Positive peer pressure: I’ve written before about two concepts. On one hand, I am curious about this phrase popular in the motivational speaker circuits — you are the average of the 5 people you spend the most time with. Do you agree? On the other hand, I’ve seen the positive benefits of peer pressure or what I like to call positive tension inside organizations. You want to drive achievement and that takes company culture.
Our choices are influenced by who we are with when we are asked the question, how those people reacted, any conversations we might have had beforehand and our fundamental understanding of what is normal for that group of friends.
This has implication well beyond just positive peer pressure. Imagine it from a leadership perspective. How you evaluate ideas changes based on who you are with when you hear the idea? Does your decision-making account for this? What implications are here for the diversity & inclusion of different backgrounds and thought processes in the rooms when you evaluate proposals and ideas?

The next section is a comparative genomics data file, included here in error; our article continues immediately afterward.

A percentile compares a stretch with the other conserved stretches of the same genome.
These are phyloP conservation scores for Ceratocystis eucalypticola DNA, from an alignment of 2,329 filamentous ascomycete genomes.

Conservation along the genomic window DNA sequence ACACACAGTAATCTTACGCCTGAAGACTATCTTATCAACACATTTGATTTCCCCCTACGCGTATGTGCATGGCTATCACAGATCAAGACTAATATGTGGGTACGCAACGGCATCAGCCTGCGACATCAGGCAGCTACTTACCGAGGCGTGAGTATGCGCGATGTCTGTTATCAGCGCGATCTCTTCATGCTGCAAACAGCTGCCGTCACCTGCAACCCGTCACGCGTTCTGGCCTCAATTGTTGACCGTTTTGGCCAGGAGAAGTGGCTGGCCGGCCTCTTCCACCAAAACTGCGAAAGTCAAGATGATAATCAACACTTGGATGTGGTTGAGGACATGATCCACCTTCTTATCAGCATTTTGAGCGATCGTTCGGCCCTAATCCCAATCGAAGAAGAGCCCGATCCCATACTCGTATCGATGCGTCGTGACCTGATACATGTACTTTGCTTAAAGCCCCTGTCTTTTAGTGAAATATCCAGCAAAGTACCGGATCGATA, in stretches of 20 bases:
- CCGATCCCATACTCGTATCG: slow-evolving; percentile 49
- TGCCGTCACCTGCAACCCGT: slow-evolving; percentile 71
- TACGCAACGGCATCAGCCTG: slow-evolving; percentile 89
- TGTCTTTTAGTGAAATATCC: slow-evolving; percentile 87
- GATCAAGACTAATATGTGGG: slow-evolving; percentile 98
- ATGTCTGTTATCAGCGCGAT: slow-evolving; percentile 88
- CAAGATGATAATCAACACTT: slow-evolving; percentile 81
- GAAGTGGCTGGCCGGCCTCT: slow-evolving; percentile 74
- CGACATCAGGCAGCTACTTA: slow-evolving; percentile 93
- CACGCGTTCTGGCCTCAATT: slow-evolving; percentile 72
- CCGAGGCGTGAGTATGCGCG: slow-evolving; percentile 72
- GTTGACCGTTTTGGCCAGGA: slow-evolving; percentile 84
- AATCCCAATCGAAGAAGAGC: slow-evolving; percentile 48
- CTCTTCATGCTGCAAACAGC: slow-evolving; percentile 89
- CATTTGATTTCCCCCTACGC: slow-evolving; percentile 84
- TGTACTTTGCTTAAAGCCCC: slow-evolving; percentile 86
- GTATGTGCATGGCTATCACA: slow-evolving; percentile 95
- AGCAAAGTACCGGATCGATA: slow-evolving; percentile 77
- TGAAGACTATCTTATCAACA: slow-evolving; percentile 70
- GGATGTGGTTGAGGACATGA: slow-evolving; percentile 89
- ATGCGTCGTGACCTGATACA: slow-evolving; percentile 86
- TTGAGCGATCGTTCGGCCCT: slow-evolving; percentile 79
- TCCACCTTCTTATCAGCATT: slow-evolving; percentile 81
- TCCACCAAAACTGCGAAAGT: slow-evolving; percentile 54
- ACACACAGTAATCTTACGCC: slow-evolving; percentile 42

Do you have the right influencers around you? Are you one? How?
As seen on Medium.com this week: From an article titled “Advice To My Younger Self” Dan Pedersen posted the following thought in his post: “Your true expertise will probably be in an area where you are most troubled. Your mission is to learn how to deal with your struggles so you can be a light for others.”
How true is this? Has it been true in your life?
What does it mean for leaders?
What does it mean for entrepreneurship?
Thoughts from my Dad: My father used to tell me the old phrase, “it’s not what you don’t know that kills you, it’s what you think you know that just ain’t true, that gets you.”
I don’t necessarily buy into strict levels of thinking — Level 1, Level 2, Level 3, etc. — but I do like to consider “next level thinking.” Level 3 (at least according to this article) is defined as “imaginative ideas, unique perspectives, innovative strategies, or novel (alternative) approaches to traditional practices.”